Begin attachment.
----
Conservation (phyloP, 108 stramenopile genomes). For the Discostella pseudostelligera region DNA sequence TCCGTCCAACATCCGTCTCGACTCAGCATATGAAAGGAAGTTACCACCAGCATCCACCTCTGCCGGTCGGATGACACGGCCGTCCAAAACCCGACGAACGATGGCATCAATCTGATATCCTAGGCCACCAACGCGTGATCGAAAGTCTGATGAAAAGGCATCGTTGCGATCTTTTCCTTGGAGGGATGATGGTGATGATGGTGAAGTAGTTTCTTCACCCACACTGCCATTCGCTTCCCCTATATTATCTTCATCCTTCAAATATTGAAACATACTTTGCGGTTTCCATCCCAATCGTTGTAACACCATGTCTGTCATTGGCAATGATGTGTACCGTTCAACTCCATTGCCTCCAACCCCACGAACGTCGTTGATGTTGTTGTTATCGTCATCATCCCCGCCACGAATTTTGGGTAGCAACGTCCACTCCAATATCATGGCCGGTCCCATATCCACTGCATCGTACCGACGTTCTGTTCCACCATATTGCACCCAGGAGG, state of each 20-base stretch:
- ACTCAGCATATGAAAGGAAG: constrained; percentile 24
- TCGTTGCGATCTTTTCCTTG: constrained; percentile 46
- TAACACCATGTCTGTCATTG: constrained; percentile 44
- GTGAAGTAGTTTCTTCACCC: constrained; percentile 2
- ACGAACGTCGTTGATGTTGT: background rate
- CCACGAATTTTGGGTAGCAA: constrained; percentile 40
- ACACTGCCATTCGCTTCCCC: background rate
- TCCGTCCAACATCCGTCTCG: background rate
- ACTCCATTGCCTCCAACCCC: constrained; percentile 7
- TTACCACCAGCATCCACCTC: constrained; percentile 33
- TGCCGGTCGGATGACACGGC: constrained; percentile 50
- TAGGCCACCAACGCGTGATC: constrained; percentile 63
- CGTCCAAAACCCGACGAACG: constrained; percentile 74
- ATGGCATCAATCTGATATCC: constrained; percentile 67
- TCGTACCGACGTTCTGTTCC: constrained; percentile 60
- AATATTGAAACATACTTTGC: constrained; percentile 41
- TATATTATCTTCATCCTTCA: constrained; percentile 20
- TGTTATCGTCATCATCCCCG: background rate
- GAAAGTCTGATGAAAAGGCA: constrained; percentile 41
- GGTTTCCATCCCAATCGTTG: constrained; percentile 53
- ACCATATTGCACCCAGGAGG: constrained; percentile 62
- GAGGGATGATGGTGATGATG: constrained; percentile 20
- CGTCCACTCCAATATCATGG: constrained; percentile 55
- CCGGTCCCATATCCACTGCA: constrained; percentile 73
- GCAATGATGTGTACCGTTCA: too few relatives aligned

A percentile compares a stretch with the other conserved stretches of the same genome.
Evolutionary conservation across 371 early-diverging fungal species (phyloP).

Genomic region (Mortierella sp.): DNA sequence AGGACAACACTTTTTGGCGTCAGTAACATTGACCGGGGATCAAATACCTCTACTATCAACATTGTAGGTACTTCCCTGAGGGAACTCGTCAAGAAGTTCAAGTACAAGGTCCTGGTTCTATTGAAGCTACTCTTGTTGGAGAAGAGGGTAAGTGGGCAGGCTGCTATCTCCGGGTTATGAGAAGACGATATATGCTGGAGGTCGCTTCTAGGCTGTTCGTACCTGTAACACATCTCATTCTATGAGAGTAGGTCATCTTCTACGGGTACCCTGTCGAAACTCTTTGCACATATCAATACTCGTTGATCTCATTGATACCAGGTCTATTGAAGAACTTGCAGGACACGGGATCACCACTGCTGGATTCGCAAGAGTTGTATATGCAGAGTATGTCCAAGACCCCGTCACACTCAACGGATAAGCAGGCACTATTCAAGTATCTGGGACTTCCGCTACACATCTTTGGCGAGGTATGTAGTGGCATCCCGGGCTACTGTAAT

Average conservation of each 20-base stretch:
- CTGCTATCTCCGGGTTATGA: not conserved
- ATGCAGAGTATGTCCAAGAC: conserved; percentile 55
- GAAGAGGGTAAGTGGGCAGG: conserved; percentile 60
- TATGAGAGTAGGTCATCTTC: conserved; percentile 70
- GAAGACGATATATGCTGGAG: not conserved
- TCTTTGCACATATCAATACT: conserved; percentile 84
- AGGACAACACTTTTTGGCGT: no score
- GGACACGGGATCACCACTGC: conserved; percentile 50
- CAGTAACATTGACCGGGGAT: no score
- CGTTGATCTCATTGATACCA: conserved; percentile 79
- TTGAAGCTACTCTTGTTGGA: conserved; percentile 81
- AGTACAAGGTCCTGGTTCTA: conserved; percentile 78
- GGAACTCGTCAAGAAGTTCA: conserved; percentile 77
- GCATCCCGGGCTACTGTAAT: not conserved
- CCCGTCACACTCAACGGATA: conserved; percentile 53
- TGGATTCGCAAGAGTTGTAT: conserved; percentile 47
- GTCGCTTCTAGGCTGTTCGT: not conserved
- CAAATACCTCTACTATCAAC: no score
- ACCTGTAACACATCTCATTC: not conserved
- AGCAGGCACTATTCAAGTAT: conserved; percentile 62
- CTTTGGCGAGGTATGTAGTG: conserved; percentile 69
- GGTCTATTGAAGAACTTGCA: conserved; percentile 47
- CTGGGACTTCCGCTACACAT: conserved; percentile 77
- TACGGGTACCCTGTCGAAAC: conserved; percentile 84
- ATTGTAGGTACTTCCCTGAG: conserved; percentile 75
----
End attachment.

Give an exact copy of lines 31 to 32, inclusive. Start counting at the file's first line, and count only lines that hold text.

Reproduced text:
- CTGCTATCTCCGGGTTATGA: not conserved
- ATGCAGAGTATGTCCAAGAC: conserved; percentile 55